I Still Dream About You – Fannie Flagg

“Meet Maggie Fortenberry. Her life seems pretty much perfect – she’s beautiful, charming and successful, just as you’d expect of a former Miss Alabama. But in fact, Maggie is perfectly miserable. By now she should have been living in an elegant house with an adoring husband and children. Instead, she makes a living selling that dream to others – though her estate agency business has lately been going from bad to worse.”

The caption on the back cover sold me, when I perused the bookstore in search of nothing in particular (meaning anything that caught my eye). I immediately jumped to the conclusion that Maggie Fortenberry was a thirty-something less-than-happy woman. I can relate to that, said the thirty-something Louise. Maggie has a plan to end it all, the caption states, and I expected that the story would be a sweet story of Maggie’s serendipitous path back to a joyful life.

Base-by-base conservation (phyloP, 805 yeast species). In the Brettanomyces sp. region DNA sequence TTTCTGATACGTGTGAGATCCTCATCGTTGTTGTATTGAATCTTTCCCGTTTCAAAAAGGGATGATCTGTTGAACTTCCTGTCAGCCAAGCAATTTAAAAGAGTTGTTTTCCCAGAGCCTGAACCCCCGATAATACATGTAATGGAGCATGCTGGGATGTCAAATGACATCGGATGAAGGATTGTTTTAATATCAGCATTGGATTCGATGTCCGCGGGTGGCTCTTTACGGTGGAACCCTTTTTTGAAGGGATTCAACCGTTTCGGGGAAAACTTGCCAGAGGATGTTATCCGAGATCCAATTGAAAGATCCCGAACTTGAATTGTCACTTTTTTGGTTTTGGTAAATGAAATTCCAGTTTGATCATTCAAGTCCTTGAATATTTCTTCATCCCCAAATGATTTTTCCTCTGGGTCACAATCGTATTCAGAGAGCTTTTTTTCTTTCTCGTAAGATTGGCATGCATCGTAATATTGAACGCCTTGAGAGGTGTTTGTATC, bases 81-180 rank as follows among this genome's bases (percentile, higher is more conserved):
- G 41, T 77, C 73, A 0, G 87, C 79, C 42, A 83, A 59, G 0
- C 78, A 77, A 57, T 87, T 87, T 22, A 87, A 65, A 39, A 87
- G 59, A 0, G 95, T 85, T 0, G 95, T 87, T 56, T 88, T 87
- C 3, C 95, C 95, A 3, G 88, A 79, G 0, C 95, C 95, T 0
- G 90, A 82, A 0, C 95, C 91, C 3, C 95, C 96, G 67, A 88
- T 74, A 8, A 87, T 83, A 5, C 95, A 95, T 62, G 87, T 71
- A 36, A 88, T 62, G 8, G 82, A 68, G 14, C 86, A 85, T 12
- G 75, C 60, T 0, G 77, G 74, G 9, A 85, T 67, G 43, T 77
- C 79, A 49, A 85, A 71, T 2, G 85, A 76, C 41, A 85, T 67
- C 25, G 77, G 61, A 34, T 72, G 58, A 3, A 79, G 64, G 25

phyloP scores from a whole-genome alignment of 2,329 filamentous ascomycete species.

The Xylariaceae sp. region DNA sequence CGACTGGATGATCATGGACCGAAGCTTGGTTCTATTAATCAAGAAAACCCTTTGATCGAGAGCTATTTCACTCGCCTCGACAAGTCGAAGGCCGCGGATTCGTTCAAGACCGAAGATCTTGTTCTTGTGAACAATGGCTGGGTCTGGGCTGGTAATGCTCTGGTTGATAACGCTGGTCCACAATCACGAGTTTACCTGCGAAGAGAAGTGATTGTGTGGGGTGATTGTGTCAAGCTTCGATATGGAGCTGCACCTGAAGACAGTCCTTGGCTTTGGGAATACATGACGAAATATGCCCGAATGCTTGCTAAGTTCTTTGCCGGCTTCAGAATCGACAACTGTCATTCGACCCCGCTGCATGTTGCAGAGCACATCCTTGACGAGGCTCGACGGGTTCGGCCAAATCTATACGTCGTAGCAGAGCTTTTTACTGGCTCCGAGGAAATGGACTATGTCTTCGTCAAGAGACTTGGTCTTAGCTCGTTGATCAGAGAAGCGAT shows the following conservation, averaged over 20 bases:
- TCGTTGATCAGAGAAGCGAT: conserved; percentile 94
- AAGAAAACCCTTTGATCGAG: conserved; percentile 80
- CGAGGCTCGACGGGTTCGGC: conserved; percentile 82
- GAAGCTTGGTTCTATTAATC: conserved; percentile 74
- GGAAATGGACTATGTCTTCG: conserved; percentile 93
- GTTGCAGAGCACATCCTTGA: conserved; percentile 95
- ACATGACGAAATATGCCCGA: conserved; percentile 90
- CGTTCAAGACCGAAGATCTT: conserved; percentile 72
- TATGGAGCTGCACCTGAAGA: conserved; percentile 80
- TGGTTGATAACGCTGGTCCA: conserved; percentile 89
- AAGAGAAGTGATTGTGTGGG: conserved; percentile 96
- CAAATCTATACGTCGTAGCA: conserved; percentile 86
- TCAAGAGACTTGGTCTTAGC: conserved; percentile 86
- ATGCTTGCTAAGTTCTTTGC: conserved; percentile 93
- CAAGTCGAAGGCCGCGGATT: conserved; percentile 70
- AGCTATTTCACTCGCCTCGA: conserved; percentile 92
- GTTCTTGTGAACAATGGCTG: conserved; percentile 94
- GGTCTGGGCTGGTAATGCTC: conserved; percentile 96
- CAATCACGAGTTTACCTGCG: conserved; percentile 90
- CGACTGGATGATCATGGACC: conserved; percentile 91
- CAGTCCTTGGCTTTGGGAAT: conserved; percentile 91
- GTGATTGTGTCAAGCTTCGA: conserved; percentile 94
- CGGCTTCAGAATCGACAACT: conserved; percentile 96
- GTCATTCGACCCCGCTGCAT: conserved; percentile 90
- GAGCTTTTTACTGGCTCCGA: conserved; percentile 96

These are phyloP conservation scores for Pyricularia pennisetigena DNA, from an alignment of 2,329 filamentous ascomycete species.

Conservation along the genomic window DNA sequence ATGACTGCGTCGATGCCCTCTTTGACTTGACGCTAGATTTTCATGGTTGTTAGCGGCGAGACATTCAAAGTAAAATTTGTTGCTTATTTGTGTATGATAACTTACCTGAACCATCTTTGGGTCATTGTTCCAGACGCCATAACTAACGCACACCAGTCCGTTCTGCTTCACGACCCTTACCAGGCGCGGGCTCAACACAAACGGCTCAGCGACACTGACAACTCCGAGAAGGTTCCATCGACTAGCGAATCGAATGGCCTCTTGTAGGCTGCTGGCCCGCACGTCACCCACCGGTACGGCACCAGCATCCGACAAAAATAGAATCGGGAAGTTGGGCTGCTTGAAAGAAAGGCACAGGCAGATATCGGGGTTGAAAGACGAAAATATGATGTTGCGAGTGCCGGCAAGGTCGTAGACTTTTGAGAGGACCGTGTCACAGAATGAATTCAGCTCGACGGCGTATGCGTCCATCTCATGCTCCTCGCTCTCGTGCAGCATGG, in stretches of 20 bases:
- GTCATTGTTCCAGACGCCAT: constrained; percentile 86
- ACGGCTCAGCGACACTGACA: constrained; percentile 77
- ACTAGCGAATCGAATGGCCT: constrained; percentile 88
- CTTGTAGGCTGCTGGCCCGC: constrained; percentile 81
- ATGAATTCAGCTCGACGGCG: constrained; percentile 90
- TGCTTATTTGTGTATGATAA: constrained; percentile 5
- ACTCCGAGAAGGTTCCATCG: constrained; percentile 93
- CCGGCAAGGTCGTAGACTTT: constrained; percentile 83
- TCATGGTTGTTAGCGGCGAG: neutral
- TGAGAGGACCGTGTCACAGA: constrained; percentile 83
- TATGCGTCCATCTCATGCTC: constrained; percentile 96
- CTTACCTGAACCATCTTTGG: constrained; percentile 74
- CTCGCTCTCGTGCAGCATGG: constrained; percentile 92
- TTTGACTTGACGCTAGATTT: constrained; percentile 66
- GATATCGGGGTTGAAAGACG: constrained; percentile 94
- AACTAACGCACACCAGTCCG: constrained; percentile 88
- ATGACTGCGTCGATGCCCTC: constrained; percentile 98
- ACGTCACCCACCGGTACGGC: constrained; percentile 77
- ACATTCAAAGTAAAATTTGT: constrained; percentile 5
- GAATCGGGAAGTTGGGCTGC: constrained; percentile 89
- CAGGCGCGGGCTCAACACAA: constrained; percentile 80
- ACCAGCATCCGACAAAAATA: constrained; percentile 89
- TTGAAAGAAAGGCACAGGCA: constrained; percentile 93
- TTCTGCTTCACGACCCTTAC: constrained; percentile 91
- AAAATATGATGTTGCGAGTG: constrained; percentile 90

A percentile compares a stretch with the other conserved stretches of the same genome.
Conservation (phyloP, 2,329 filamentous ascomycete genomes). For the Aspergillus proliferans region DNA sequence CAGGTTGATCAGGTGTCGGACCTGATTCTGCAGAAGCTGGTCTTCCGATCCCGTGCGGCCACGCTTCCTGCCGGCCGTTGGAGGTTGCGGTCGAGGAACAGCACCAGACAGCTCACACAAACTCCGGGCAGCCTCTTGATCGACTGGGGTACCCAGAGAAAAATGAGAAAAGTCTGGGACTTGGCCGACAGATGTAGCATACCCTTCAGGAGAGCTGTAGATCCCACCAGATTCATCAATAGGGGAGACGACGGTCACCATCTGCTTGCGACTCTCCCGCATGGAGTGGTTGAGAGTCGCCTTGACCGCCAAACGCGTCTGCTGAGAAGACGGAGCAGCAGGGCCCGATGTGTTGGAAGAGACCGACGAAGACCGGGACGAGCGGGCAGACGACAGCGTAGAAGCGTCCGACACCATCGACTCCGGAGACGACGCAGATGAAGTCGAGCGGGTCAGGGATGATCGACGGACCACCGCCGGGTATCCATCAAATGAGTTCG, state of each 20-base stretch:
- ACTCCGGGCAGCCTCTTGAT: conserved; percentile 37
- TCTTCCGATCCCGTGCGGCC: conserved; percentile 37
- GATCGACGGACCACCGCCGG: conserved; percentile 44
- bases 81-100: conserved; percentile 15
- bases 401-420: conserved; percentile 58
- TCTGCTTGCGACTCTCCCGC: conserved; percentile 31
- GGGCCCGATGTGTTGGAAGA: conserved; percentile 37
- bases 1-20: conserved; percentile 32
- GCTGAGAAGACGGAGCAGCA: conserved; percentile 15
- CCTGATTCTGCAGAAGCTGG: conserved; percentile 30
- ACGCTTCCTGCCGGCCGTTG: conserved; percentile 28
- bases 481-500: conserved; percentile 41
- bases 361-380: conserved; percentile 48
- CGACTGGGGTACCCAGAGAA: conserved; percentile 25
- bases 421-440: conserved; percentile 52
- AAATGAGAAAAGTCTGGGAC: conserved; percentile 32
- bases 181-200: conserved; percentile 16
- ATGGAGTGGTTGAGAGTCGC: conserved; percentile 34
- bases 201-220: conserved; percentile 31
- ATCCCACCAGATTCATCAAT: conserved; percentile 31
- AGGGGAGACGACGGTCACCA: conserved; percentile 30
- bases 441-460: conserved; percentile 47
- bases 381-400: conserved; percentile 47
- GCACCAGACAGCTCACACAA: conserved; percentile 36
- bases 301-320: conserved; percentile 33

Because of my hasty and incorrect assumptions, I Still Dream About You is an uphill novel for me. Maggie is a sixty-something woman and the story so far centers on the past instead of her path ahead. For this reason, I have decided to divide my shared reading experience in two, which is a first for me. I have read to page 151 and left my bookmark in the middle of a chapter. (The shock and horror of any reader!)

I easily relate to one facet of Maggie Fortenberry, despite the age difference – her defining label. Maggie Fortenberry won the Miss Alabama tiara as a young woman and she has been a former Miss Alabama, the label, everyone used to characterize her and the one she used herself, ever since. From being a proud title, her status as former Miss Alabama has evolved into a dark reminder of what she isn’t any more and all the other things she hasn’t become.

The starting point of one of abandon and the quiet black hole that is depression, but Flagg’s storytelling shows the quirkiness of the characters around Maggie and the absurdity of Maggie’s train of thought. I have no doubt that “I Still Dream About You” is a wonderful reading experience; I still haven’t come to terms with my misconception.

To be continued…

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